Physics

Controlling skyrmions for better electronics

Physicists at the University of Hamburg managed for the first time to individually write and delete single skyrmions, a knot-like magnetic entity. Such vortex-shaped magnetic structures exhibit unique properties which make them promising candidates for future data storage devices. Skyrmions have been in the focus of active research for the last years; however, up to now these states have been merely investigated, a controlled manipulation has not been achieved.

How the Sun's Corona Gets So Hot

The phenomenon of "solar braiding," hypothesized 30 years ago, has now been validated by images from an orbital telescope.

Astronaut Michael Foale Leaves NASA After 30-Year Career

NASA astronaut Michael Foale has retired, ending a 26-year space agency career that included 375 days in space during six space shuttle missions and extended stays aboard two space stations.

Astronaut Michael Foale Leaves NASA After 26-Year Career

NASA astronaut Michael Foale has retired, ending a 26-year space agency career that included 375 days in space during six space shuttle missions and extended stays aboard two space stations.

Following Higgs discovery, physicists offer vision to unravel mysteries of universe

After nine days of intensive discussions, nearly 700 particle physicists from about 100 universities and laboratories concluded nine months of work with a unified framework for unmasking the hidden secrets of matter, energy, space and time during the next two decades.

Atomic clock can simulate quantum magnetism

Researchers have for the first time used an atomic clock as a quantum simulator, mimicking the behavior of a different, more complex quantum system. All but the smallest, most trivial quantum systems are too complicated to simulate on classical computers, hence the interest in quantum simulators to understand the quantum mechanical behavior of exotic materials such as high-temperature superconductors.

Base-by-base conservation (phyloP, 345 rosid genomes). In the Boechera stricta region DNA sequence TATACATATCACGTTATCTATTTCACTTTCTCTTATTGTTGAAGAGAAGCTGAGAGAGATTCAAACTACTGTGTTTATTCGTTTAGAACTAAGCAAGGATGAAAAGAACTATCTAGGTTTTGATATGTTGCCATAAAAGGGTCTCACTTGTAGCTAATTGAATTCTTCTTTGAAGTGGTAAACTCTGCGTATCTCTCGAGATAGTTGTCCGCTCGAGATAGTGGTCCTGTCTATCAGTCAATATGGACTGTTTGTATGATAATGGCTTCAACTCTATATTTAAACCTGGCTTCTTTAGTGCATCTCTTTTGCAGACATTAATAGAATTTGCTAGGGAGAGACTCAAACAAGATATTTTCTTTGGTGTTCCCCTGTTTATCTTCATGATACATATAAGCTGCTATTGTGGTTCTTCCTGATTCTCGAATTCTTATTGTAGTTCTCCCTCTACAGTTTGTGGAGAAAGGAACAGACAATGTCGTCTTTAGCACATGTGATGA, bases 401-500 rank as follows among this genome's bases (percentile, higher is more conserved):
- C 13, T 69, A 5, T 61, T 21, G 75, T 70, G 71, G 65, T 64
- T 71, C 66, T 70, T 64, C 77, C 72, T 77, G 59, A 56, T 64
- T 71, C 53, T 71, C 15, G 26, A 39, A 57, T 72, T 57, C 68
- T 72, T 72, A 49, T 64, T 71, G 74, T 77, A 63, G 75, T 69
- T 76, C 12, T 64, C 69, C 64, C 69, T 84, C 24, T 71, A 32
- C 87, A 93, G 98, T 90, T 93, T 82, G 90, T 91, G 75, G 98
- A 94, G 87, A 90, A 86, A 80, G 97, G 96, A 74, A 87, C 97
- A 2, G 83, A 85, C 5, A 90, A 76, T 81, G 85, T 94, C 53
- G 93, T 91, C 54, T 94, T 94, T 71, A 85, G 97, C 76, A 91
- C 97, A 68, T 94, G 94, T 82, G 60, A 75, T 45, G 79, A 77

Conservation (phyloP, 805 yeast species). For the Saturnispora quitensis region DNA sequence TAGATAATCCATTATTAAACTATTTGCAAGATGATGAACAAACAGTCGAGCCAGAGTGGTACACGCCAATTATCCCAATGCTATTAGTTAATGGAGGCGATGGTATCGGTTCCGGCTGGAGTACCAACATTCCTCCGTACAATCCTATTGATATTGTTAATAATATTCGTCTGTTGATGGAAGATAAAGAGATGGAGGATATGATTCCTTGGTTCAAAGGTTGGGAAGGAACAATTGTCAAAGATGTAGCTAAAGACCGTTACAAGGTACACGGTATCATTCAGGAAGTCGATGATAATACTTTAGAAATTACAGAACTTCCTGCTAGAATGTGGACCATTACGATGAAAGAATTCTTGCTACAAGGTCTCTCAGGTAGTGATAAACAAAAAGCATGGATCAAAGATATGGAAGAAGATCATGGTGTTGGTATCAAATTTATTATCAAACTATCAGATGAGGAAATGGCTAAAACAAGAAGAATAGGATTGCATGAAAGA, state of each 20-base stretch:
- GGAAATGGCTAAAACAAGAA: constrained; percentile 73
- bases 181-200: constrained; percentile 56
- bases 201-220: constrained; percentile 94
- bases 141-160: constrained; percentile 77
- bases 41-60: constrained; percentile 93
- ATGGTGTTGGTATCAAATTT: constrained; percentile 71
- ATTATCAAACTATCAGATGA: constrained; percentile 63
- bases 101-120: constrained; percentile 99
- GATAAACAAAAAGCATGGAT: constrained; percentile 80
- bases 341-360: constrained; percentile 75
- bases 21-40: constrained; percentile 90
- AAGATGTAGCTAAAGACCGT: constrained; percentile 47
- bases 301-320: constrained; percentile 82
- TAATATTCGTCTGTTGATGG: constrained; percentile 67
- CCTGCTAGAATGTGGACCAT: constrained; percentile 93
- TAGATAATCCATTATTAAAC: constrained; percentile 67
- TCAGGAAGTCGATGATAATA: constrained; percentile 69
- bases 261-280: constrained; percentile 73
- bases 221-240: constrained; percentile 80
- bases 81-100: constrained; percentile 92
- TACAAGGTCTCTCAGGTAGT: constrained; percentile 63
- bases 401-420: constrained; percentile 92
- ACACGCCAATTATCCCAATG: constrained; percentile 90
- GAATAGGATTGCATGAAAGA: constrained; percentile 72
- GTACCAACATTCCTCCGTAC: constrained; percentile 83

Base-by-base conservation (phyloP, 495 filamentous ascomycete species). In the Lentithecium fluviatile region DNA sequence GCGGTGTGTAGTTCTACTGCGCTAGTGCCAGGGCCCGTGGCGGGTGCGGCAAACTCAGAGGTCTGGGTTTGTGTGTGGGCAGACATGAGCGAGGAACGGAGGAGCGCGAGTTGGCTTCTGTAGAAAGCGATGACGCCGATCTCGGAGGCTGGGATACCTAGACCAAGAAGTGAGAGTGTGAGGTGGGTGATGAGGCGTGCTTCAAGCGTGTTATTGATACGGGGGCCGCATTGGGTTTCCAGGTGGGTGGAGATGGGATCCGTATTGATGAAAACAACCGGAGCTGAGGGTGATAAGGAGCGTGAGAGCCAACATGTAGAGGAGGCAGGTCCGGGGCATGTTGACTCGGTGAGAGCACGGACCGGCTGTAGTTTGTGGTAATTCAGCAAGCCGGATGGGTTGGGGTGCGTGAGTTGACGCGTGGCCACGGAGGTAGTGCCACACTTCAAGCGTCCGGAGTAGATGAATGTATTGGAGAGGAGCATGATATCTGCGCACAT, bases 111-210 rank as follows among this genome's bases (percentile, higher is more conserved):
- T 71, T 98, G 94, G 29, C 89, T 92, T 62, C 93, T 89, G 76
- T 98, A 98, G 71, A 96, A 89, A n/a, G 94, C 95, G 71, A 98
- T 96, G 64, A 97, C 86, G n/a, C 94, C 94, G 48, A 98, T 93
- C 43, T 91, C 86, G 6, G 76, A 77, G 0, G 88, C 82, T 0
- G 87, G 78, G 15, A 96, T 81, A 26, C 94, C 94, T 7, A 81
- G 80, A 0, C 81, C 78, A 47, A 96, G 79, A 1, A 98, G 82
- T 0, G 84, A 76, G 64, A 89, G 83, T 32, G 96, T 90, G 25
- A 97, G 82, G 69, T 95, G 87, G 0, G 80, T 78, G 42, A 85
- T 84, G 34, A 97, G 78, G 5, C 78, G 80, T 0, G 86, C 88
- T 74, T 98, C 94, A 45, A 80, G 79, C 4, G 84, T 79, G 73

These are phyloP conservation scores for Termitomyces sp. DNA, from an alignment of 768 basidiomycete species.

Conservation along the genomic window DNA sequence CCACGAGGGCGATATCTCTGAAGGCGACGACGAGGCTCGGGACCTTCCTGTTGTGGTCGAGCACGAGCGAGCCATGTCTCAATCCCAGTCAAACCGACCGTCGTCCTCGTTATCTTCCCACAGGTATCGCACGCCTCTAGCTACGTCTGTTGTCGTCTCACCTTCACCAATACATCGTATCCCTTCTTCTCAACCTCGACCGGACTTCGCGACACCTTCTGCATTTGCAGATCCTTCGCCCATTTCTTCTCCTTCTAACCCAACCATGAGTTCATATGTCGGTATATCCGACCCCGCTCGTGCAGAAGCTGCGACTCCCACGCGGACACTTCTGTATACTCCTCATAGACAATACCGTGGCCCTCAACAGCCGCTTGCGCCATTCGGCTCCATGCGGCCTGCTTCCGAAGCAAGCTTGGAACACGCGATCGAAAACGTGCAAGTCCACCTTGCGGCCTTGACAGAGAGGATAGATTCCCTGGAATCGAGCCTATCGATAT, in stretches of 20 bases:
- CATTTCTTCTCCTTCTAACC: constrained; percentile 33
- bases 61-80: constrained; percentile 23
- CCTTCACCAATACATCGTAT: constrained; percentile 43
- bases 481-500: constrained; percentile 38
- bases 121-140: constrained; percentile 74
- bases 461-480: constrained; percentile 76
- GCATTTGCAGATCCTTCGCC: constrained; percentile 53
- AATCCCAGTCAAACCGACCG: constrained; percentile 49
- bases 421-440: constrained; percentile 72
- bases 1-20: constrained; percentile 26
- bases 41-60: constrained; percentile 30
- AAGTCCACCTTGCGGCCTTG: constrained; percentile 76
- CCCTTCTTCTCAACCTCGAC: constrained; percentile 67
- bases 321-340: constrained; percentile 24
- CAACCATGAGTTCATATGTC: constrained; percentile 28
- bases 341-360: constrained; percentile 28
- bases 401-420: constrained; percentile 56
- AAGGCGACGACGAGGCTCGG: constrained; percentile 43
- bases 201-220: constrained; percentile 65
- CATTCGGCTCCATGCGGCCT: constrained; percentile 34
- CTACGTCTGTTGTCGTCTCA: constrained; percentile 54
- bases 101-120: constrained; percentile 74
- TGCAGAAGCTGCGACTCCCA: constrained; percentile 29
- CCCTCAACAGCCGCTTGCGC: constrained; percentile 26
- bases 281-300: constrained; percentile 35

Fast detector for a wide wavelength range

Free-electron lasers are extremely versatile research tools because their intense, super short light flashes permit a closer look at new materials and even biological molecules; thus, allowing effects to be observed that had not been known previously. For pulsed lasers in the far infrared range, the so-called terahertz range, scientists at the Helmholtz-Zentrum Dresden-Rossendorf (HZDR) have developed a robust and fast detector which can measure the arrival of a terahertz pulse with great accuracy. The results were published in the scientific journal Applied Physics Letters.

Theorist helps sharpen tests of fundamental theory in high energy experiments

(Phys.org) —Three theoretical physicists have taken an important step toward eliminating theoretical ambiguities from the staggeringly complicated mathematics used to explore the interactions of quarks, the tiniest known bits of matter inside protons and neutrons, and gluons, the enigmatic particles responsible for keeping them trapped there. Simplifying these calculations can make them easier for other particle theorists to perform and lead to more accurate predictions for experimental particle physicists to test.

A new tool to split X-ray laser pulses

(Phys.org) —A new tool at SLAC's Linac Coherent Light Source splits individual X-ray laser pulses into two pulses that can hit a target one right after another with precisely controlled timing, allowing scientists to trigger and measure specific ultrafast changes in atoms and molecules.

Fast detector for a wide wavelength range

Free-electron lasers are extremely versatile research tools because their intense, super short light flashes permit a closer look at new materials and even biological molecules; thus, allowing effects to be observed that had not been known previously. For pulsed lasers in the far infrared range, the so-called terahertz range, scientists have developed a robust and fast detector which can measure the arrival of a terahertz pulse with great accuracy.

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